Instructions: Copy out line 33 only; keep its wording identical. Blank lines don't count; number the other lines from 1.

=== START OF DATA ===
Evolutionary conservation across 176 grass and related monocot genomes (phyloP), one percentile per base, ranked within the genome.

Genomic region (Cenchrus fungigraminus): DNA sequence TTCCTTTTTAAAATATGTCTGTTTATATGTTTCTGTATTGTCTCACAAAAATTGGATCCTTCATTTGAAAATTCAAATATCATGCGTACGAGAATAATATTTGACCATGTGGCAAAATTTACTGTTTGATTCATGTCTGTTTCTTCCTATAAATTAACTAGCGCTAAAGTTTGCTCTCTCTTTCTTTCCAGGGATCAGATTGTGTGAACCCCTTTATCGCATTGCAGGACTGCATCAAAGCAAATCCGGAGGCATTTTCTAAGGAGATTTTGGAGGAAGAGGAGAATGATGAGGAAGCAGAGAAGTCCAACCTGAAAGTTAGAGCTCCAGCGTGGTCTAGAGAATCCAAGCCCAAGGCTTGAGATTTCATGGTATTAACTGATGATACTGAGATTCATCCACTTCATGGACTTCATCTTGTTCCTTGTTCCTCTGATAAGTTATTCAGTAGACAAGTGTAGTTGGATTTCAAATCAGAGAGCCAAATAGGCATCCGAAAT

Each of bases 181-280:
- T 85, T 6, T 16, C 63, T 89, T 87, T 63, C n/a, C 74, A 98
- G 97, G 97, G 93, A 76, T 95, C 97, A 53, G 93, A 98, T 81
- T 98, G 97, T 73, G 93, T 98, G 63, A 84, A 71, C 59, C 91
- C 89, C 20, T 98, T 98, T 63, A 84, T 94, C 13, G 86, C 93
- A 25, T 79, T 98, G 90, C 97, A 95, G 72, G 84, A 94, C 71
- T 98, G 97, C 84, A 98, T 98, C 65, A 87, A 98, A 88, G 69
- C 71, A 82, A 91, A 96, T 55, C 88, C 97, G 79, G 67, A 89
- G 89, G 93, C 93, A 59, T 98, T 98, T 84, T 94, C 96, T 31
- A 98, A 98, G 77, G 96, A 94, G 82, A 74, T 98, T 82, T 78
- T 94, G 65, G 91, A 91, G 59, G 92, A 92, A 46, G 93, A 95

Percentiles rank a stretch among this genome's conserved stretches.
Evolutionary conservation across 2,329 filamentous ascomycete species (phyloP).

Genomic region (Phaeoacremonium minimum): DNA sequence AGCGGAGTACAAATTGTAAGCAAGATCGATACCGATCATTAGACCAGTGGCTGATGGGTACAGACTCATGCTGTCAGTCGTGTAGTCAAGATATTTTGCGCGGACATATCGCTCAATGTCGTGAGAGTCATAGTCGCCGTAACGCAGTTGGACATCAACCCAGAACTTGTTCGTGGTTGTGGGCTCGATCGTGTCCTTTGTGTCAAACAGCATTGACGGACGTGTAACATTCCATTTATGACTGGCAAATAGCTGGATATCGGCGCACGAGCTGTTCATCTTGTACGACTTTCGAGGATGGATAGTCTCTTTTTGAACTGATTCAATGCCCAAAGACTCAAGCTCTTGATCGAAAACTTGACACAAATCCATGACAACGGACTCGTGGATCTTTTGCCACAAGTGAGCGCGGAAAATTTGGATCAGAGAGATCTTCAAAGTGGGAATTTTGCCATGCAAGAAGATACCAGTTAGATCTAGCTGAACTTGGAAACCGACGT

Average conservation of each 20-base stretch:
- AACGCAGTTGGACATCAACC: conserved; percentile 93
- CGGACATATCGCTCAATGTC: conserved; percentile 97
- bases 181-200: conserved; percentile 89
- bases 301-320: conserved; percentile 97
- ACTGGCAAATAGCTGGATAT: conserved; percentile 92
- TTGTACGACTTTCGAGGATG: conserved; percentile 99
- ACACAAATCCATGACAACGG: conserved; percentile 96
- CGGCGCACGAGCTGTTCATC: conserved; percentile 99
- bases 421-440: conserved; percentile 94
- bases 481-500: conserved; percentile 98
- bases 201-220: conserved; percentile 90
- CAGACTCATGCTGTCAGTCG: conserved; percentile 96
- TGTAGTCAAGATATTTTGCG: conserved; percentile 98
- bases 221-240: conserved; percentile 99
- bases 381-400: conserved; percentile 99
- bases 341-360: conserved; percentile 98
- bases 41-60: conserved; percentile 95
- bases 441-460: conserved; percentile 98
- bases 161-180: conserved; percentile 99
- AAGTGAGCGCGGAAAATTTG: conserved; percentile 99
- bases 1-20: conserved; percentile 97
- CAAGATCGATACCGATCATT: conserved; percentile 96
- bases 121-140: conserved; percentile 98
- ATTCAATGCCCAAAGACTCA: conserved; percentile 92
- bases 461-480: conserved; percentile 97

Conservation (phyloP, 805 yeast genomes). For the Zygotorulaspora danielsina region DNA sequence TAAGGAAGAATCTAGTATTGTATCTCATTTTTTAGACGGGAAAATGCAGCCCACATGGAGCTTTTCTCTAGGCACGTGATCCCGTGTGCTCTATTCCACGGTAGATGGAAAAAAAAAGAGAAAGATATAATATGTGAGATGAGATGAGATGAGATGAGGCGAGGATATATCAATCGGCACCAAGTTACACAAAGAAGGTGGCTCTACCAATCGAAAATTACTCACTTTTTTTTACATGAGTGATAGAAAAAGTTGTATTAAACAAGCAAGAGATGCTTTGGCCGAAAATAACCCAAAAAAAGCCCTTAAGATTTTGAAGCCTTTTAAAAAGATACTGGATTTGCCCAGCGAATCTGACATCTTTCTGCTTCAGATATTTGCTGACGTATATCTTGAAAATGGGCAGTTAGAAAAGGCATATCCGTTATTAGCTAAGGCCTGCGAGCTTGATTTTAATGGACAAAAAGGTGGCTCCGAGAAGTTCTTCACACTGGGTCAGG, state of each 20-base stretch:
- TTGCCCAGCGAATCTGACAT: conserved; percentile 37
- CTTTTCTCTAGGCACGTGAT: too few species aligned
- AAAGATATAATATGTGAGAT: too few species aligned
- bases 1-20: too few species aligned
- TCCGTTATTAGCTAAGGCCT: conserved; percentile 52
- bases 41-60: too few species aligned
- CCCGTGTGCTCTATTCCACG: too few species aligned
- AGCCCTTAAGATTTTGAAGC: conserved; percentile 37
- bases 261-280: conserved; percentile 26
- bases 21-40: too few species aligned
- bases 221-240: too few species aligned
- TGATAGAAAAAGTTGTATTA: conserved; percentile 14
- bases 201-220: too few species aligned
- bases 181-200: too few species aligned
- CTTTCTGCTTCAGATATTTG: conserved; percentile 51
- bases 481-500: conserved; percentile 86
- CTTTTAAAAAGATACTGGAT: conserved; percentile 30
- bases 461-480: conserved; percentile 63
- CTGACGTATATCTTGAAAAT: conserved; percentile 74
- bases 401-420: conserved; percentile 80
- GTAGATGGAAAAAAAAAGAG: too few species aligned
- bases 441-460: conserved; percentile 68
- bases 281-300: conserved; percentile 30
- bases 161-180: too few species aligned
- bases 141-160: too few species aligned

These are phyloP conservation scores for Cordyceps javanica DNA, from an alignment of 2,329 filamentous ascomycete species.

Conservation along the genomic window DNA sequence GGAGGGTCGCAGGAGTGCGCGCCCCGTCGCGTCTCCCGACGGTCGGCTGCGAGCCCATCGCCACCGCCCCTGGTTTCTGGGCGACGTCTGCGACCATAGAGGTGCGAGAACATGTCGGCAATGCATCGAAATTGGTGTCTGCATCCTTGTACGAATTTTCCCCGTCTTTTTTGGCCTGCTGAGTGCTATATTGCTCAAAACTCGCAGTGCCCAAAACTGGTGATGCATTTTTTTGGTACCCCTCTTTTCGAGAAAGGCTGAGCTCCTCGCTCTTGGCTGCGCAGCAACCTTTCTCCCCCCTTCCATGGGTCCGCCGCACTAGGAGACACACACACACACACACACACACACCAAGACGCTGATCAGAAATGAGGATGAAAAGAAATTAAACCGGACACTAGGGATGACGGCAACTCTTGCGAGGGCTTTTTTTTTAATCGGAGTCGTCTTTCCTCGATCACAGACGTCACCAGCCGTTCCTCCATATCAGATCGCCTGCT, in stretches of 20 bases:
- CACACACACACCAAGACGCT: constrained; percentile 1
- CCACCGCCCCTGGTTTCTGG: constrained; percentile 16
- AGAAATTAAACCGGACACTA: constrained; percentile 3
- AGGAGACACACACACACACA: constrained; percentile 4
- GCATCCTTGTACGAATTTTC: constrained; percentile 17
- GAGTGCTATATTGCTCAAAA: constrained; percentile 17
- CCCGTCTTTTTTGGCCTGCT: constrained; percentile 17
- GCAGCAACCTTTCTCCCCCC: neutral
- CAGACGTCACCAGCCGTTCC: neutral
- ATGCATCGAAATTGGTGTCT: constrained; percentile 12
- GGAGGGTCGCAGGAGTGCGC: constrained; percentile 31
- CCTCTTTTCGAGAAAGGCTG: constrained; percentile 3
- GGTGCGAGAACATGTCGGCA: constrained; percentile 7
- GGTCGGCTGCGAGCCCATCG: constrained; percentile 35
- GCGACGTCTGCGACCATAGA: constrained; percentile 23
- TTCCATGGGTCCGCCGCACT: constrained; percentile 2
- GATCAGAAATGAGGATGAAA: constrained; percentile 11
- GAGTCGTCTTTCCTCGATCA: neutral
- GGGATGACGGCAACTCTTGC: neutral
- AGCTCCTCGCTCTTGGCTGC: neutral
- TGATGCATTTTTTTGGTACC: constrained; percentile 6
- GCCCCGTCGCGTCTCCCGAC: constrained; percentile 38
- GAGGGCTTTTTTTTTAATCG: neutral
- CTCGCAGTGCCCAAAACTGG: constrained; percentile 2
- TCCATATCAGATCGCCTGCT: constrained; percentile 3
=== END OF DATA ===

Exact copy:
- bases 341-360: conserved; percentile 98